A Rainmaker is someone who makes something happen: at his company, in his career, in his community. The Rainmaker series showcases department of information systems alumni who are catalysts of growth and change.
July 22, 2014 — Conan Shearer graduated from the W. P. Carey School of Business with two degrees — an MBA and a Master of Science in Information Management (MSIM) — but he also learned to “speak” three languages. Shearer speaks and understands the languages of business, IT and supply chain management.
“I can easily sit with an IT or supply chain specialist and get it, and then translate that to real business terms and language,” says Shearer, who was recruited by Exxon when he graduated in 1997 and has been with the company (now ExxonMobil) ever since in a variety of capacities. “What’s special about W. P. Carey is that it teaches graduates to be fluent in more than one subject and to be able to switch languages between groups.”
It’s likely his grasp of knowledge that spans business functions was one of the factors that made Shearer attractive to the Exxon manager who recruited him to the company. But it wasn’t the only one.
That recruiter was Phil Rogers, now a clinical assistant professor of information systems at the W. P. Carey School.
An outstanding candidate
“I came to ASU for an information session open to all graduating seniors and grad students who might be interested in working at Exxon,” Rogers recalls. “Conan stood out among the 30 or 40 students who attended the session. His questions were so much more interesting and probing than what we would usually hear at such sessions. Being a dual degree candidate, he was a particularly attractive prospect to me. At the time, we were hiring very few MBAs into the information systems function at Exxon, so a candidate really had to stand out — and Conan did.”
Shearer began his career with ExxonMobil as a systems analyst supporting the Chemical Company in Houston. Over the next few years, he held various positions, including supporting Chemical’s patent process, supervising a team of IT analysts and planning for Chemical’s IT during the ExxonMobil merger transition. In 2001, he moved to Fairfax, Virginia, as an IT account manager and later became an e-business manager. He returned to Houston in 2004 and held various IT, business and planning management positions supporting upstream research, major capital projects, production and the global services company. In 2010, he returned to Fairfax as ExxonMobil’s global strategic sourcing manager.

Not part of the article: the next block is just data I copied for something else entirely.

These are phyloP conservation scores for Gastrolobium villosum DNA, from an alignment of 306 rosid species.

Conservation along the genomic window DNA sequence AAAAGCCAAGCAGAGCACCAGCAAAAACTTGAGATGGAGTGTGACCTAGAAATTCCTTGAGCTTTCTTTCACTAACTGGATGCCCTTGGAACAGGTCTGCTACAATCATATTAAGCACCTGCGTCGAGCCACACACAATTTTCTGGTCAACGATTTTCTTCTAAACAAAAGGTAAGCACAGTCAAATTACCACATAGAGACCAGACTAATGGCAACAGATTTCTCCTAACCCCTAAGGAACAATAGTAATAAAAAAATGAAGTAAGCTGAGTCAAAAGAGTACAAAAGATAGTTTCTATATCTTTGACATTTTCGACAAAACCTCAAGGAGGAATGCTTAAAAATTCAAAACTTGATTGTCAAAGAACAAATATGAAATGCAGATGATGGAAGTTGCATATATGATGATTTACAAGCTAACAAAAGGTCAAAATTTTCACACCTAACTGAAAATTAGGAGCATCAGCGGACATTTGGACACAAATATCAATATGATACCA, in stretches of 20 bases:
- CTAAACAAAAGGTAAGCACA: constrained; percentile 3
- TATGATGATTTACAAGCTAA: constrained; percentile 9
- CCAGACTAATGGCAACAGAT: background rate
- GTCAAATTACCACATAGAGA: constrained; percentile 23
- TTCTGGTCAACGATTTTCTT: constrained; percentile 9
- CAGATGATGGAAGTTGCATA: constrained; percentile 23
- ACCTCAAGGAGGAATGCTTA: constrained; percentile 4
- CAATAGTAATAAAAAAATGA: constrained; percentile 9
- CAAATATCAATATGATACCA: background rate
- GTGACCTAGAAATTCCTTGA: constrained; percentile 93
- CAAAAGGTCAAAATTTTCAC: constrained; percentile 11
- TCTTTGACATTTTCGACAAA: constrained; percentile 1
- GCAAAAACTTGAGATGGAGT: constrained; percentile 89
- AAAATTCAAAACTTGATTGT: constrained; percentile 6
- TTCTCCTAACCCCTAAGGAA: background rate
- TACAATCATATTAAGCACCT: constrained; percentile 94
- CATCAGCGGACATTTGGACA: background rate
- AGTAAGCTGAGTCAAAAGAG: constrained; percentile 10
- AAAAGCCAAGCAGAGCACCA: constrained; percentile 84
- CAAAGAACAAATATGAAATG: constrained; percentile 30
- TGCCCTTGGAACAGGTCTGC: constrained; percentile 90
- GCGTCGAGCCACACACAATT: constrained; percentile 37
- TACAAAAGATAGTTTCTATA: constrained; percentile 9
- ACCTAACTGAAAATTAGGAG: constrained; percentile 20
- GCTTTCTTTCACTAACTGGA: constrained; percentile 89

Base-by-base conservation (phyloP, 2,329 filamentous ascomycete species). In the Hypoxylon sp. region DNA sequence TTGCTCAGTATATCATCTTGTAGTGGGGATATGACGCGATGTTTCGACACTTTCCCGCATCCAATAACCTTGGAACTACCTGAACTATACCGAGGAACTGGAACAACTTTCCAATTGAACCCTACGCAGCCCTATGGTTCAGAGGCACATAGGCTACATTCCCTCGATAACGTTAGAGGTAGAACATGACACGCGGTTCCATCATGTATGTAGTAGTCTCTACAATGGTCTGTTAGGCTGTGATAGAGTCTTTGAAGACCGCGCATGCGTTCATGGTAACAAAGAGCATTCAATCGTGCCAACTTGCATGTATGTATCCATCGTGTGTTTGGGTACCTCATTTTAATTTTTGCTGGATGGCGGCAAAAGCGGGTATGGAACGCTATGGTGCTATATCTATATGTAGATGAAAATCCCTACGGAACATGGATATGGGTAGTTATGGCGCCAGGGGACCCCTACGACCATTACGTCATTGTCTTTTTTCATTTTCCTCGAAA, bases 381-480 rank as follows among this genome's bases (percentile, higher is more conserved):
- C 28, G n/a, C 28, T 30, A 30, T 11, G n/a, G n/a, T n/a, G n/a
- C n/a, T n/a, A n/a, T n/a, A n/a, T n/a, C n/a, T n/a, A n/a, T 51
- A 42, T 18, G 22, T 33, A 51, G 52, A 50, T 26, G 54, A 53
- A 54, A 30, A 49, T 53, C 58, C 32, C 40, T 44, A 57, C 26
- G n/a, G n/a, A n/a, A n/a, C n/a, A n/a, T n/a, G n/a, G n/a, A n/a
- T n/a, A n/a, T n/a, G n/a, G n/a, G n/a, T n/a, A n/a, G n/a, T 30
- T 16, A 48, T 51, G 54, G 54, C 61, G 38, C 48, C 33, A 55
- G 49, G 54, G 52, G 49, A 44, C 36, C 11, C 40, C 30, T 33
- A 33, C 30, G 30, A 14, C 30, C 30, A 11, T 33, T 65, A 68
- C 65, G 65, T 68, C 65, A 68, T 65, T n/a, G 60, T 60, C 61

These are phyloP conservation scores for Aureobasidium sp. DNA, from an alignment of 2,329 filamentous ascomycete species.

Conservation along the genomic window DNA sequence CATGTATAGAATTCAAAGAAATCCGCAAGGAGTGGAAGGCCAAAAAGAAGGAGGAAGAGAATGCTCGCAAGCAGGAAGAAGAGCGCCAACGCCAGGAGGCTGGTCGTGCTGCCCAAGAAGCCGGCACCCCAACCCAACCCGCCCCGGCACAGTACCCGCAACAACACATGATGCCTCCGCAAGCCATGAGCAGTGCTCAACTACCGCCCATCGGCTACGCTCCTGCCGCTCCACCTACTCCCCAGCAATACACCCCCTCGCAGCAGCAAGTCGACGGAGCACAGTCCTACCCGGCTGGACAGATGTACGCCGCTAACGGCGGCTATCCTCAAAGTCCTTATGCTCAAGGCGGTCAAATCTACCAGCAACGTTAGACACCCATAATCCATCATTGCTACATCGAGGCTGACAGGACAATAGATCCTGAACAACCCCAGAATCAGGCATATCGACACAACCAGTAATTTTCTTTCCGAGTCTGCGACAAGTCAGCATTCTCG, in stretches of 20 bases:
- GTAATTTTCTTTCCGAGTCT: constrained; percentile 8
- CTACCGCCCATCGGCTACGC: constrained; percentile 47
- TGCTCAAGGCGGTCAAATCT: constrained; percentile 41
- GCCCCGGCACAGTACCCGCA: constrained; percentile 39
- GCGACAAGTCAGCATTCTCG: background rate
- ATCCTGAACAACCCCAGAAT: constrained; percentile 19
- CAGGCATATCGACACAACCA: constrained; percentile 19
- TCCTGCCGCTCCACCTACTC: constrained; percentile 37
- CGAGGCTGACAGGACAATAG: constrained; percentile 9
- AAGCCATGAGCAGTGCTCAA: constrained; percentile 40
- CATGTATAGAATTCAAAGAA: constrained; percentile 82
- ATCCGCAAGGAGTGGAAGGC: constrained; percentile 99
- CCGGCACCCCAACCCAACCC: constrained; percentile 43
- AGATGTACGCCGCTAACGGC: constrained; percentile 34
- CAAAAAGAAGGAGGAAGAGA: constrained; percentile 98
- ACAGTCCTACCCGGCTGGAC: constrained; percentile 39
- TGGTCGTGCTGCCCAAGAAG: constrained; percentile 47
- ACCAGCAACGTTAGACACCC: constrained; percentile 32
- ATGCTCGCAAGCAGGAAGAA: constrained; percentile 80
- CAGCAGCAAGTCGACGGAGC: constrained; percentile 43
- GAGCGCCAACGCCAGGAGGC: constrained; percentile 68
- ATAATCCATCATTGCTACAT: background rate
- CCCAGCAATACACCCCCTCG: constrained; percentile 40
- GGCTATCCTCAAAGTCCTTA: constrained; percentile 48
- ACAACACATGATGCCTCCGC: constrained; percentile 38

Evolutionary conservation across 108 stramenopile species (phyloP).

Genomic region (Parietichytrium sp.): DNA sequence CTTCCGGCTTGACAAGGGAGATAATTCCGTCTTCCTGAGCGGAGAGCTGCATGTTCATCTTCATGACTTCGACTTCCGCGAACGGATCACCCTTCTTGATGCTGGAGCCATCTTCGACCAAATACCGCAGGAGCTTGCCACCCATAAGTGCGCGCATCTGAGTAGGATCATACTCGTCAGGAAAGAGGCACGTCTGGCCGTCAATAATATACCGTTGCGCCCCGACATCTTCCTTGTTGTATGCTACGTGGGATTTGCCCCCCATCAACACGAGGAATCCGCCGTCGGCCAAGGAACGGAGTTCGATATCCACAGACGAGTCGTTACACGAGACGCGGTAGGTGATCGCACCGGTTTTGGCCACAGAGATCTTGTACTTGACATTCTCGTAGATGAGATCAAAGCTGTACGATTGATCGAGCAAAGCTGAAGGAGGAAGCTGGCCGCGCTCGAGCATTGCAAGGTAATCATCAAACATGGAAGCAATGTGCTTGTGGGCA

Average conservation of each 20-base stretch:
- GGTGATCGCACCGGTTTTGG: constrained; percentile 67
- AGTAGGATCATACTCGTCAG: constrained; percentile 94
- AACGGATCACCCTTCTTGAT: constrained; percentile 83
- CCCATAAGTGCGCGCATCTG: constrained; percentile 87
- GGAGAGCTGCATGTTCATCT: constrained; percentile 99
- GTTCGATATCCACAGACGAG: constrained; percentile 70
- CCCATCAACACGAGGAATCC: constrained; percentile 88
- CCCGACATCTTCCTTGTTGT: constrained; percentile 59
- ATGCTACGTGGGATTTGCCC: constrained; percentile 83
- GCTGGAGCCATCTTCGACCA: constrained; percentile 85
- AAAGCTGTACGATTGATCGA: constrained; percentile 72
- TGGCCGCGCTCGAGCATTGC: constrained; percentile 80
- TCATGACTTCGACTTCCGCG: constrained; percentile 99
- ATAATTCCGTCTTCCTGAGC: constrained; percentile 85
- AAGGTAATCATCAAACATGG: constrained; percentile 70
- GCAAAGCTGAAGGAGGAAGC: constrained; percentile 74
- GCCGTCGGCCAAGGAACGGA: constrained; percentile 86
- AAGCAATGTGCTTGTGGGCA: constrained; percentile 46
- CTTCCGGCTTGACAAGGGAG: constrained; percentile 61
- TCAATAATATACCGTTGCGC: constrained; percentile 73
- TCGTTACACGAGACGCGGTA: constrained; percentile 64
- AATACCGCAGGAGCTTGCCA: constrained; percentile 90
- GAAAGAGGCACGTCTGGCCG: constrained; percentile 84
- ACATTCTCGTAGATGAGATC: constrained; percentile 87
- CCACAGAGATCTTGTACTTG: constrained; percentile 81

In September 2013, Shearer moved to Prague, where he manages ExxonMobil’s payables operations for Europe, Africa, the Middle East, South America and parts of North America. His team members come from more than 60 different countries and speak more than 20 languages.
“I’ve had 14 jobs over my 17 years with ExxonMobil, moved my home five times with the company, worked in services and in the oil and gas business line, and have had global and local teams,” Shearer says. “So I’ve had multiple careers within the same company.”
An aspiring anthropologist
Shearer wasn’t always planning a career in information systems. He received his undergraduate degree in anthropology from the University of North Carolina. “My parents were academics/librarians and encouraged us to study what we loved,” he explains. “I was intrigued by cultures so I enjoyed anthropology.”